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Human Interest

When Camelot Went to Japan

RFK's public-diplomacy trip turned the relationship around.

The Many Faces of Neo-Marxism

The German thinker's name has been attached to a wide range of modern ideas—poststructuralism, postmodernism, gender studies, etc.—yet he was more a man of his day than of ours.

Zionism's Colonial Roots

Netanyahu may insist his state is "not neo-colonial," but Vladimir Jabotinsky, his ideological ancestor, saw things differently.

When Kerry Stormed D.C.

John Kerry was just five years out of Yale when he testified before the Senate Foreign Relations Committee and became an instant celebrity.

Ennui Becomes Us

Chaos and randomness abound. The increasing disorder of our world will lead to a sort of global ennui mixed with a disturbingly large dose of individual extremism and dogmatic posturing by states.

The Federalists Go to Brussels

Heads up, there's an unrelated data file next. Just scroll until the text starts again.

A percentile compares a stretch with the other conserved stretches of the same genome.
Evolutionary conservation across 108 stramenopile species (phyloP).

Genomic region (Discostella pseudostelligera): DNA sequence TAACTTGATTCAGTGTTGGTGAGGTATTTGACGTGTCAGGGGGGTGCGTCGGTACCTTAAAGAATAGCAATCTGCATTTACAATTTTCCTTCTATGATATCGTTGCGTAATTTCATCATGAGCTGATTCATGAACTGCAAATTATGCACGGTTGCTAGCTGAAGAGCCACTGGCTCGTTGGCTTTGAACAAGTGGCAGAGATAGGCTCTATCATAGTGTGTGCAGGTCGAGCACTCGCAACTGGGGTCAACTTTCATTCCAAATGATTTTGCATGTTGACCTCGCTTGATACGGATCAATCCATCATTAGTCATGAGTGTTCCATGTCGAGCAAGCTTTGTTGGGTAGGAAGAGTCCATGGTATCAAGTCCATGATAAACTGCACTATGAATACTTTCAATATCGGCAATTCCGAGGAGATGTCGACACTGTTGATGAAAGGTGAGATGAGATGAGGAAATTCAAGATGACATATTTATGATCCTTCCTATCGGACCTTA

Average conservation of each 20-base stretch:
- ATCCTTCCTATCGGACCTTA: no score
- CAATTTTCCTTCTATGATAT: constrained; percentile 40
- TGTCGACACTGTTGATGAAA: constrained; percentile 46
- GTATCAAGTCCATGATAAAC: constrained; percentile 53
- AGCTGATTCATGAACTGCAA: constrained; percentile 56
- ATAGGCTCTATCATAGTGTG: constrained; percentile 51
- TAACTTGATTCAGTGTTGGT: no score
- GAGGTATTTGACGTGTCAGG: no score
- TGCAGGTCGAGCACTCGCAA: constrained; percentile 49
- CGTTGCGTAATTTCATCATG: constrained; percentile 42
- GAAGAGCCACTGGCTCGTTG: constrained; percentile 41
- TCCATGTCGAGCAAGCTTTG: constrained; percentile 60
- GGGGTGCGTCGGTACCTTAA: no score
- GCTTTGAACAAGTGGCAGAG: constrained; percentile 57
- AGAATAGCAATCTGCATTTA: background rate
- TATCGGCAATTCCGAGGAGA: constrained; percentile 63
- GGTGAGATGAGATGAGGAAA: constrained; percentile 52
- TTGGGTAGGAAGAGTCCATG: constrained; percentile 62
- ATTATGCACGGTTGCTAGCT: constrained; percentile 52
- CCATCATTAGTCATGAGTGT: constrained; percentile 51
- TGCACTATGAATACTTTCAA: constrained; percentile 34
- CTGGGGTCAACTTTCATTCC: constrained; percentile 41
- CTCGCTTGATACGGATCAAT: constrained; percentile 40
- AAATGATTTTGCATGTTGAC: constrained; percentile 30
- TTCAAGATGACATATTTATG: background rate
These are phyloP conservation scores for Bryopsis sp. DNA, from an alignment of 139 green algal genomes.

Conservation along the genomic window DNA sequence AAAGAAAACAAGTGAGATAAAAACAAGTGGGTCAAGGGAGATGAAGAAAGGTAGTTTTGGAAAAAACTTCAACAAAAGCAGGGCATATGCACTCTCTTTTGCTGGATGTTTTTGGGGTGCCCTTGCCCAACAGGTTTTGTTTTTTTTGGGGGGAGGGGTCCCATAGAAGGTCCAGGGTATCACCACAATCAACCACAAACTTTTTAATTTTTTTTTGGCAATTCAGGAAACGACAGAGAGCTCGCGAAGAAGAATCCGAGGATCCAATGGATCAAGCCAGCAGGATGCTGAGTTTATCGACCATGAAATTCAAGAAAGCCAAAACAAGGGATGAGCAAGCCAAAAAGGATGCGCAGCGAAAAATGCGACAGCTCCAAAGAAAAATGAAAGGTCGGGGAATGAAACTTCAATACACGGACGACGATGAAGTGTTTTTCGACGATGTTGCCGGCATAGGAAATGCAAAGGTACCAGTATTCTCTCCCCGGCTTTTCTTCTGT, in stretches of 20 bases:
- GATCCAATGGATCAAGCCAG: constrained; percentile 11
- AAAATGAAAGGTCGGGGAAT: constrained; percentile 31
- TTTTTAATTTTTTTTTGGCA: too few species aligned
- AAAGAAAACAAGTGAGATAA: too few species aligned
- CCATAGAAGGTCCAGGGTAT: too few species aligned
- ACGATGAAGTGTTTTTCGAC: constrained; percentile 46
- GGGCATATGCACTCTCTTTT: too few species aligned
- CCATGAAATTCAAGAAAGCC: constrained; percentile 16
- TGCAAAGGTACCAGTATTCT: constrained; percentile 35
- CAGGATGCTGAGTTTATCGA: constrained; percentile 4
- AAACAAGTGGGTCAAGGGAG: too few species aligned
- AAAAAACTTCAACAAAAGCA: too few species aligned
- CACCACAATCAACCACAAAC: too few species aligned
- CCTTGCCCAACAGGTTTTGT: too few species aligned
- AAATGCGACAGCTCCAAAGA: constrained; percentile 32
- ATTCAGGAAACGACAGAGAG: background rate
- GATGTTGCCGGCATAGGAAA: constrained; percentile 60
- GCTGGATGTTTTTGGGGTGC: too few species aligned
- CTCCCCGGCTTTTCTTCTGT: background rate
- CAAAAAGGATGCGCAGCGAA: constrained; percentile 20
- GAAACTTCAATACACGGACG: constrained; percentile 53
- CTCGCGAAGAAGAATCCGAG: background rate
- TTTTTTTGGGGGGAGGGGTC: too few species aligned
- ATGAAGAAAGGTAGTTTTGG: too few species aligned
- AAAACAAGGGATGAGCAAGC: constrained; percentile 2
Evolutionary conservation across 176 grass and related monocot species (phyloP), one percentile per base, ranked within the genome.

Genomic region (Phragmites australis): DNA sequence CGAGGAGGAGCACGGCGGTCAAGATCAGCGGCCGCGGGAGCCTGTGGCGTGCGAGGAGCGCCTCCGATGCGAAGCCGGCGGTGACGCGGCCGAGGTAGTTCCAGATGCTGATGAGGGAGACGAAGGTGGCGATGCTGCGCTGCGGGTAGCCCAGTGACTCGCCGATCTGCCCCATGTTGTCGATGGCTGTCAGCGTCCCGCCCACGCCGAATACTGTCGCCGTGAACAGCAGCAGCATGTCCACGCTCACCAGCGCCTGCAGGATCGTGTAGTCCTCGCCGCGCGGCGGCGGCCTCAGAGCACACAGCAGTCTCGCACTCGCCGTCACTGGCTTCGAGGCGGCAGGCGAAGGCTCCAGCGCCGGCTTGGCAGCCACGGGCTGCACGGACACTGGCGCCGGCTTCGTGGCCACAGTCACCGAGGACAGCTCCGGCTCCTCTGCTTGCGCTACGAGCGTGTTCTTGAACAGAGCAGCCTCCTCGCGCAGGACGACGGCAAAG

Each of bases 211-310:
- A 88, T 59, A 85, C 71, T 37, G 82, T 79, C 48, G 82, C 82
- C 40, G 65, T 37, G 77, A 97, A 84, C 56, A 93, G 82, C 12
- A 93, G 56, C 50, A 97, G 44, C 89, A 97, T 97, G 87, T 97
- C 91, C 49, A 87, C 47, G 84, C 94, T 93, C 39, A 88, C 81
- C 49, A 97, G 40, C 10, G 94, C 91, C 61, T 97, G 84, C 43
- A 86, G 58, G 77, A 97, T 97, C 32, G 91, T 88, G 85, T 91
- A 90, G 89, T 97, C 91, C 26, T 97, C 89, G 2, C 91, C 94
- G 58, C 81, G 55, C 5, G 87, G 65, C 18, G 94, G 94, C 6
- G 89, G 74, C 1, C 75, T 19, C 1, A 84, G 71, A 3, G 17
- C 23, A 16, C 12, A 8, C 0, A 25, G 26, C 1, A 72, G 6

The European Union’s potential for superpower status has been greatly exaggerated. Brussels has neither the stomach for the job, nor the united purpose to undertake it.


Japan's Self-Inflicted Wounds

Impolitic remarks by nationalist politicians harm Tokyo's standing in the region.

Mahan, the Forgotten Grand Strategist

The nineteenth-century naval theorist was more than battleships and bases. He deserves a fresh look.

Inside Iran's Election Surprise

The kingmakers and the man they helped to prevail.


China, Old and New

The old days of back-room machinations under Mao Zedong are gone for good.

Why Is Joe Biden Charging the Secret Service Rent?

The great denouncer of misspent government dollars knows whereof he speaks.

The Rise of Donald Trump

With his tough talk and his take-no-prisoners attitude, Trump is playing the part of a modern-day John Wayne.

Books & Reviews

Roosevelt and His Diplomatic Pawns

FDR masterfully maneuvered the United States into the Second World War without appearing to do so. His corps of envoys and advisers did little to shape the agenda of a strategic and political mastermind.

Lifting the Veil on North Korea

Is North Korea an irrational state or a survivor against all odds?

Introducing Mr. Trevor-Roper

For the great historian Hugh Trevor-Roper—whose poison pen spared no ego and whose toxic overconfidence relegated him to a perpetual almost-ran—refusing to become the false prophet of a grand new theory of history was his greatest triumph.

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April 24, 2014